Judge Al-Jazzar, whose name, ironically, means "the butcher" in Arabic, acquitted the director of security and a police officer on 15 January last year, both of whom were accused of killing 25 protesters in Bani Suwayf. If there is anything called justice in today's Egypt it is clearly reserved for the remnants of the former Mubarak regime, the military and security apparatus. It is definitely not for ordinary citizens.

Three conclusions can be drawn from the summary judgement handed down in Al-Minya: that it has driven the final nail into the coffin of Egypt's criminal justice system; that human rights are only for those who support the 3 July coup; and that the undeclared purpose is to remove all opposition before the Field Marshall completes his seizure of power in next month's presidential election.

Apart from its callous disregard for internationally-recognised standards of law, the ruling speaks volumes about the decadence that pervades Egyptian public life. In other ways it also exposes the depth of insecurity and paranoia that has taken hold of the regime. Since its seizure of power, the military has failed to stabilise the country and create a climate for economic recovery.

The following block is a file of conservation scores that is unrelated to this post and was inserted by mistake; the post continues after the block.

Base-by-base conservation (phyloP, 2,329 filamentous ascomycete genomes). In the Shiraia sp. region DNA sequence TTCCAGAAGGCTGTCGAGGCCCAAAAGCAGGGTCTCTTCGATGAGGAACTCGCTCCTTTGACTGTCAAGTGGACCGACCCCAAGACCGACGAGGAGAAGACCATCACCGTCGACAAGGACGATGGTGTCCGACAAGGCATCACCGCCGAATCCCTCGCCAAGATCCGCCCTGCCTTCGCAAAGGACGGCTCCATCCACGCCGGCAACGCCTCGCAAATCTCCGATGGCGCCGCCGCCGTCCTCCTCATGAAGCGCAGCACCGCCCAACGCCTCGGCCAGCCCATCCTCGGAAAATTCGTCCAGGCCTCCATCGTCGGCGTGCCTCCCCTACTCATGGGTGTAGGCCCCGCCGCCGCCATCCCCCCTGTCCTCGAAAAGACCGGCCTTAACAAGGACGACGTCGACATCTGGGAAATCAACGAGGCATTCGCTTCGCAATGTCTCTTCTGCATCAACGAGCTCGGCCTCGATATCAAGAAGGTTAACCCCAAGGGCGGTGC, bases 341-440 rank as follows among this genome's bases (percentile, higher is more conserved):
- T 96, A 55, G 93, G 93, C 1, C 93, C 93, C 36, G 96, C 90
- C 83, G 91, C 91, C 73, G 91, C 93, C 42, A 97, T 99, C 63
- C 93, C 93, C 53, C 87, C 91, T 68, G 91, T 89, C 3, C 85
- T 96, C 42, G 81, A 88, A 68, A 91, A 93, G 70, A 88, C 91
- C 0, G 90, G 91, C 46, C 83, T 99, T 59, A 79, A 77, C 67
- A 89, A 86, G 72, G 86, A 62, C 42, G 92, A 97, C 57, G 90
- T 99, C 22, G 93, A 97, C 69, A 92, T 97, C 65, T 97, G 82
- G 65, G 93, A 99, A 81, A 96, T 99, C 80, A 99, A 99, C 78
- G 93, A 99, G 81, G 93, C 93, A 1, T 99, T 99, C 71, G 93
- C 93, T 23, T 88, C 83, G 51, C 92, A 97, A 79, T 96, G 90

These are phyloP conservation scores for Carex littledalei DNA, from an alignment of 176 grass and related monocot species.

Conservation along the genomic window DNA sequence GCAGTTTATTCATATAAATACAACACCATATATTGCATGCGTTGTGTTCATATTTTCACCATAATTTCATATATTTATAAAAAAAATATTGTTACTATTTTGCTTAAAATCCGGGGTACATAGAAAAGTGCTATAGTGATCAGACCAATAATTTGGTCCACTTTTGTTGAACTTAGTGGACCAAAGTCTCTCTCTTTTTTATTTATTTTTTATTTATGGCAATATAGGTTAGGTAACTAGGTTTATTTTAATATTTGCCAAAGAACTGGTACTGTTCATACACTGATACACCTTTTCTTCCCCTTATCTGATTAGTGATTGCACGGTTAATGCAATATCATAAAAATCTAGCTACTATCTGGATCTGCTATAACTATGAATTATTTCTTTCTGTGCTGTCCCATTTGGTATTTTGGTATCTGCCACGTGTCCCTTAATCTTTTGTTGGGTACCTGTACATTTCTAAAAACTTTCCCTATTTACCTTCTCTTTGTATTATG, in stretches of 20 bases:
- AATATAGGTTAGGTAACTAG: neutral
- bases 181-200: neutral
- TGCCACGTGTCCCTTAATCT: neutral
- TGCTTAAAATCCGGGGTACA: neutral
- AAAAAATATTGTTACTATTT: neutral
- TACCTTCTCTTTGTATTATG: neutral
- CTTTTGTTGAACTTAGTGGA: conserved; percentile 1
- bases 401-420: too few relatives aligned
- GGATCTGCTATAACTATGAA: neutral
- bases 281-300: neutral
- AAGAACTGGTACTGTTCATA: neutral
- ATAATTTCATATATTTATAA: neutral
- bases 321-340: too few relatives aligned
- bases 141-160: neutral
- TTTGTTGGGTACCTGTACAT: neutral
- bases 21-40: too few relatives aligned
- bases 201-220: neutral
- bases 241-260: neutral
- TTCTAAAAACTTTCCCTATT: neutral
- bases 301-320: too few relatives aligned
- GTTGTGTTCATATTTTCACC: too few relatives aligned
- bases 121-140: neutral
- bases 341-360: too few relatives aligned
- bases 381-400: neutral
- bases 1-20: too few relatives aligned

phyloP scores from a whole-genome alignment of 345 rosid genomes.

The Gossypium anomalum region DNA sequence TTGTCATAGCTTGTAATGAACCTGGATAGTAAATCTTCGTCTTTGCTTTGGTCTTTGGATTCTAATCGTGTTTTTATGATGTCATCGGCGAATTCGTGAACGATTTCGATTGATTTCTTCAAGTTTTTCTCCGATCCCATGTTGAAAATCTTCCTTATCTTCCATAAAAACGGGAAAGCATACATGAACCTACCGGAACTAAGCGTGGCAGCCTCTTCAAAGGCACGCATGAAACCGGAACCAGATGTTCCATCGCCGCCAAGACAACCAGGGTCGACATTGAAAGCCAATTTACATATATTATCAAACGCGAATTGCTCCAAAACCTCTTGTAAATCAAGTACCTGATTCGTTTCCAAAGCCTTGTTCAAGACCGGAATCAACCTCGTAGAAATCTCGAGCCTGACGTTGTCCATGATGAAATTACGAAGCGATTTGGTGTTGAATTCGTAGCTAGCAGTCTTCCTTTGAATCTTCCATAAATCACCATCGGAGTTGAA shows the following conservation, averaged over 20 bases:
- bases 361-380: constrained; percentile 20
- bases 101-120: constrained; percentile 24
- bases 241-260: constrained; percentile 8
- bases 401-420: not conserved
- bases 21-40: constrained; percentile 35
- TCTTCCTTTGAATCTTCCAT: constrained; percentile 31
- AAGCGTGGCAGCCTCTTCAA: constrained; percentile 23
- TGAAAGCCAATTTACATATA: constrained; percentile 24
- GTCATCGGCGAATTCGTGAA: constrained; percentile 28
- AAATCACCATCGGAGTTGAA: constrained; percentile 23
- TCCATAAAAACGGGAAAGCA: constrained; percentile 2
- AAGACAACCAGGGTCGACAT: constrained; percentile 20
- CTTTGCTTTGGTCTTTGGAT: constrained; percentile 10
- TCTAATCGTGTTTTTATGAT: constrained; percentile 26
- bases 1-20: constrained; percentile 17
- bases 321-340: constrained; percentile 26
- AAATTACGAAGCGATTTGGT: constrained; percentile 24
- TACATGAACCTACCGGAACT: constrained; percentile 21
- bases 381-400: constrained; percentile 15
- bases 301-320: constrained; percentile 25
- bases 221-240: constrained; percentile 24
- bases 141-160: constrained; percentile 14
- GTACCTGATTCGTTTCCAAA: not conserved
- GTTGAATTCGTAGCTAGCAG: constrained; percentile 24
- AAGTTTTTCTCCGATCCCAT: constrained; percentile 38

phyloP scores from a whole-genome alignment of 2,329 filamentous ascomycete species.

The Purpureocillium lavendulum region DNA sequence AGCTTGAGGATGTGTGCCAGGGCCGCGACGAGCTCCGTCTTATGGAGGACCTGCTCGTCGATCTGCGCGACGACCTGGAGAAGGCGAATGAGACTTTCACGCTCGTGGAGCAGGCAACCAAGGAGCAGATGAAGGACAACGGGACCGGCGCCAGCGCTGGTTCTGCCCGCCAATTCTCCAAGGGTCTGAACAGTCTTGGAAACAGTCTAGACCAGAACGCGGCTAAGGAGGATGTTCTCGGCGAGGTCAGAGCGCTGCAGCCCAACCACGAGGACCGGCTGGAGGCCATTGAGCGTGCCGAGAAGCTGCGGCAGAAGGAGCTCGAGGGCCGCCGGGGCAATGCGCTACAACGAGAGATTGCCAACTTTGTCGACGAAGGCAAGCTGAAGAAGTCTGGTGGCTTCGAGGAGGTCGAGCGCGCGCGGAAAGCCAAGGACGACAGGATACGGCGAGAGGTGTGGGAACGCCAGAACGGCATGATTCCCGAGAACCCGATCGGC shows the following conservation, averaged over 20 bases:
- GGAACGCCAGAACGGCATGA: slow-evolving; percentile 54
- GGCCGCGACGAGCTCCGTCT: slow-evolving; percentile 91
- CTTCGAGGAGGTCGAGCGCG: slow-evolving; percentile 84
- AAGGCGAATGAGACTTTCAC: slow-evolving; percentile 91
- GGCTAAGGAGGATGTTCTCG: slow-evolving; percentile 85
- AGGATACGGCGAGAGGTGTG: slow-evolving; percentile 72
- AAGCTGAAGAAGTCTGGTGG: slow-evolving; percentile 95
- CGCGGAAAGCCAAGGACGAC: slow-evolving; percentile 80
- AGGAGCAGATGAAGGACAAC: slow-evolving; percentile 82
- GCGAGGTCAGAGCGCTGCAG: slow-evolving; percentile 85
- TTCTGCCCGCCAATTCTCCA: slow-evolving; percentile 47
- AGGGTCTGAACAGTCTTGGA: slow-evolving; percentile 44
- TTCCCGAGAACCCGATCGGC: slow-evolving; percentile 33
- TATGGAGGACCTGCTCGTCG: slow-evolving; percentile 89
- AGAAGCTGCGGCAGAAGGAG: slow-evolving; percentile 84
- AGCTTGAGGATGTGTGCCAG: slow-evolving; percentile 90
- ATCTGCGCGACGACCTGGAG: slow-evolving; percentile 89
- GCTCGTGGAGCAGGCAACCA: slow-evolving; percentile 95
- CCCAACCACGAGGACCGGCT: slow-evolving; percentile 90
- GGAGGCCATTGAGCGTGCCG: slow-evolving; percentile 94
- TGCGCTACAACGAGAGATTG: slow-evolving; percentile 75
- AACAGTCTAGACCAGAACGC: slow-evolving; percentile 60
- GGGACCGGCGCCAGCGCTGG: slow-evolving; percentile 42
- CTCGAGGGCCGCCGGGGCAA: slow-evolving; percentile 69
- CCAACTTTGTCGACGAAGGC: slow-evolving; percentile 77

This latest travesty can only undermine further all efforts for national reconciliation. At best, it will, instead, reinforce the very divisions and polarisation which Al-Sisi himself promised to alleviate.

For ordinary Egyptians the political aim of the court ruling is as clear as its legal invalidity. Many believe that it is intended primarily to silence and terrify opponents of the regime, and, by so doing, clear the way for the enthronement of Field Marshall Abdul Fattah Al-Sisi as president of the republic.

None of this, however, will end Al-Sisi's nightmare, for he cannot envisage himself being president while Mohamed Morsi and the leadership of the Muslim Brotherhood are imprisoned. They may be physically absent from the political arena but their presence is felt in every calculation the would-be president makes. Hence, the emerging view is that the death sentence handed down on the 529 protesters is actually intended to prepare the ground for a similar verdict against Morsi, in particular, and the senior leadership of the Brotherhood in general.